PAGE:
Sardinia and Jeju: The Environmental Cost of War Helen Jaccard Bruce Gagnon

Sardinia and Jeju:
The Environmental Cost of War
Helen Jaccard
Bruce Gagnon
August 10, 2012
Veterans For Peace National Convention
Miami, Florida, USA
“If leaders are to address the challenge of climate change, they
cannot ignore the impact of militarism on climate change”.
(Dr. of the Intergovernmental Panel on Climate Change.)
The statement then called for the following:
i. The IAEA to end the promotion of nuclear energy as the solution to climate
ii. The Intergovernmental Panel on Climate Change to investigate and
estimate the full impact on greenhouse gas emissions by the military and
demand that each state release information related to the greenhouse gas
emissions from the production of all weapons systems, military exercises,
from war games, weapons testing, military aviation, environmental
warfare, troop transfer, military operations, waste generation,
reconstruction after acts of violent nterventions.
iii NATO , whose collective activities have contributed to, not only the
perpetuation of the scourge of war and the violation of international
peremptory norms but also the substantial release of greenhouse gas
emissions to be disbanded.
iv. Global military budgets to be reallocated to global social justice.
# of Arms Manufacturers
by Country
Grand Total
South Korea
# of Weapons Manufacturers % of world total
The US alone accounts for over
two-fifths (or just under half of
the the world’s spending)
Preparation for War
Pollutes Our Only Planet and Depletes Her Resources by:
• Extracting and transporting minerals, oil and natural gas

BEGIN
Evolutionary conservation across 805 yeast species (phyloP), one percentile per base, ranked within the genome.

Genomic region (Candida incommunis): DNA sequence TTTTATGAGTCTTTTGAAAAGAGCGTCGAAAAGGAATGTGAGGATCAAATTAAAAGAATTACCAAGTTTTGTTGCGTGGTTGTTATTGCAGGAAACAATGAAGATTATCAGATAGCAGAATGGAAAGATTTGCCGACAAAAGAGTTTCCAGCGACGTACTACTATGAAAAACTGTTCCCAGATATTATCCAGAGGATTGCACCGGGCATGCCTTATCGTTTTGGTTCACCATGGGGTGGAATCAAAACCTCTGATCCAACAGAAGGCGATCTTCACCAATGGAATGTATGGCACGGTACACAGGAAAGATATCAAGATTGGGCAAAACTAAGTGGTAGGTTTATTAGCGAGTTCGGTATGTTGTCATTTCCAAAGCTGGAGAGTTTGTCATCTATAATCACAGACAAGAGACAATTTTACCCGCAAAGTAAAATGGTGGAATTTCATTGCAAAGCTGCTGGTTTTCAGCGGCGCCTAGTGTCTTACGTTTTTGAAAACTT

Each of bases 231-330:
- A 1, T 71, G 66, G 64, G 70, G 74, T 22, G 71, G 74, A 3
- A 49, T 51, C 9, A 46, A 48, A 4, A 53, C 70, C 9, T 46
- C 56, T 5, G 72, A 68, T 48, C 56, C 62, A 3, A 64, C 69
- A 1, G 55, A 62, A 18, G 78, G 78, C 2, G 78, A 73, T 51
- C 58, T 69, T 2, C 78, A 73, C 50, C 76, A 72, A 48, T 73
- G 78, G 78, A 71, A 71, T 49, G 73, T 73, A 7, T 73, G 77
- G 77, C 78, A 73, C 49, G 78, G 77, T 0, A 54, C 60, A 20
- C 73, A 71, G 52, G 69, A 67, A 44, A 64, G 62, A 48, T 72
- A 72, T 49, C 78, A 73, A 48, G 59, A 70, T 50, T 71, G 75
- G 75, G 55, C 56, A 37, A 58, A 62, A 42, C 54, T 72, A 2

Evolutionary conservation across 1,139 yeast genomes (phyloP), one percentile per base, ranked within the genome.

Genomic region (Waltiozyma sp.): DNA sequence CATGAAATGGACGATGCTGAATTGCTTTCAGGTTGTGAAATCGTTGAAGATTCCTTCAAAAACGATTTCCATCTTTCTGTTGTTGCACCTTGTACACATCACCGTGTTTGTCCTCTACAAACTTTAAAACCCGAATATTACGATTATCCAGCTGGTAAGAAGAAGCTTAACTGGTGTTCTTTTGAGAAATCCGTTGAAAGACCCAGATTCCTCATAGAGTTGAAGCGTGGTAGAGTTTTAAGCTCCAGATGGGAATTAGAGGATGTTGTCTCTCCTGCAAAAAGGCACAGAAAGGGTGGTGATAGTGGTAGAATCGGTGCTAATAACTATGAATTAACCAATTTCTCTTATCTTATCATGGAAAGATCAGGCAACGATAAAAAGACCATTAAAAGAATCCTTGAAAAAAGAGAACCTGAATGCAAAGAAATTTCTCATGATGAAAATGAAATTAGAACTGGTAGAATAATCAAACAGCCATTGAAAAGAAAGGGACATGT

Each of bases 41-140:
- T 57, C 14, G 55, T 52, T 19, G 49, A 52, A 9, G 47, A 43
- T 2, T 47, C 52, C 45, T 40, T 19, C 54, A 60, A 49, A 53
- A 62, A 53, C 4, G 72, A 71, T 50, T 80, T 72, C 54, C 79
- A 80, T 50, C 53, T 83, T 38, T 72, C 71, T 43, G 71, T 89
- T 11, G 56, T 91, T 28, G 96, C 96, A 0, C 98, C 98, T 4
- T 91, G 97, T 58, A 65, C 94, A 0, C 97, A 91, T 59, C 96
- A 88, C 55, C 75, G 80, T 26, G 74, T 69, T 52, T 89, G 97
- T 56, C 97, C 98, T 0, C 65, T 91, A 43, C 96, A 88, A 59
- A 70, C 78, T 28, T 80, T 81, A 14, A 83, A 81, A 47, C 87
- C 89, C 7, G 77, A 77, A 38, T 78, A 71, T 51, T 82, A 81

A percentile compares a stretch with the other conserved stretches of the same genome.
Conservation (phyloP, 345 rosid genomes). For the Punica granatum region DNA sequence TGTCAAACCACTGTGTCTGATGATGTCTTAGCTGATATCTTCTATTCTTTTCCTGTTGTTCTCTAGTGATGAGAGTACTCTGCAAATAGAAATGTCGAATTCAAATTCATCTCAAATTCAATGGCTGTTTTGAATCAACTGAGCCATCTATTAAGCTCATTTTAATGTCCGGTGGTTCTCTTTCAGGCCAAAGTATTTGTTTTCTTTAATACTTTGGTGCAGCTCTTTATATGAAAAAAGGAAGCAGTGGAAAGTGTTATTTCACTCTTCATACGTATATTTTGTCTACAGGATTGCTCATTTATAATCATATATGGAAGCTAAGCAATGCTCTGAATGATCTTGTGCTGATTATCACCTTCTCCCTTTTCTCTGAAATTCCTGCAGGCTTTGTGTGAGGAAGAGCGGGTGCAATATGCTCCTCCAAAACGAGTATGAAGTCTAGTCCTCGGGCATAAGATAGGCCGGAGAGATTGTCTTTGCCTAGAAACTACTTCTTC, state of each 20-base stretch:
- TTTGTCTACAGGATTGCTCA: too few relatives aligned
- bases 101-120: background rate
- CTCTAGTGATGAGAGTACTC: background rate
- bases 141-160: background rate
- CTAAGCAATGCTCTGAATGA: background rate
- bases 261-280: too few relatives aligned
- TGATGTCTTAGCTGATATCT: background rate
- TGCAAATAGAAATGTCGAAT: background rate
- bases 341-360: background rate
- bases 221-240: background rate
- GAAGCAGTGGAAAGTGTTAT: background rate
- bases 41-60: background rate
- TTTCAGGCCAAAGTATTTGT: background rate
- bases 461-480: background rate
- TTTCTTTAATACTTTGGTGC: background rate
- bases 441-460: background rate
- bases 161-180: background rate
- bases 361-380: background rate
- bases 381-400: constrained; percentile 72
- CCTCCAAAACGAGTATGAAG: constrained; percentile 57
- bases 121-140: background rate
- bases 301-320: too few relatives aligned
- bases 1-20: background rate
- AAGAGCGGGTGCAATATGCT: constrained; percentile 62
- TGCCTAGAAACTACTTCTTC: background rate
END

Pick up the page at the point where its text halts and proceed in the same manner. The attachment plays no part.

• Manufacturing and testing military aircraft, drones, tanks, bombs,
missiles, guns, bullets, armor, protective clothing and
communication equipment
• Testing the effects of explosions and fires on armor and pipelines
• Moving equipment, soldiers and materials around the world
• Storing massive quantities of fuel and munitions, such as Agent
Orange, which leak into the surrounding ground water and earth
• Nuclear submarine accidents that release radioactivity
• Construction and renovation of bases and buildings - The USA
alone has over 900 bases
• Massive military “exercises” – peaceful paradises become target
ranges. They are bombed and attacked by air and sea.
• Sonar testing, which kills marine mammals.
US Military trashes the environment
• The Government Accounting Office estimates that the Department of Defense
generates 500,000 tons of toxic chemicals and waste annually—more than the five
leading chemical companies combined.
• The Pentagon reported to Congress in 1990 that more than 17,484 military sites
violate federal environmental laws. At least 97 are on the Superfund list, which
designates the cleanup of certain areas to be a national priority.
• U.S. military activities—excluding the manufacture of weapons—consume enough
energy in one year to run the entire U.S. urban mass transit system for 22 years.
• A conventionally powered aircraft carrier consumes 150,000 gallons of fuel per day.
In less than an hour’s flight, a jet launched from its flight deck consumes as much
fuel as a U.S. motorist uses in two years.
• 40,000 underground tanks used to store chemicals and fuels threaten nearby
communities. In New Jersey alone, Lakehurst Naval Air Station has acknowledged
that 3.2 million gallons of aviation fuel and other chemicals contaminated an
aquifer that provides much of the tap water for the southern half of the state.
Three different tests indicated toxic substances 10,000 times the levels the
government considers safe.
Mining for Weapons Production
Mining for all kinds of metals, often many in the same site, for many purposes.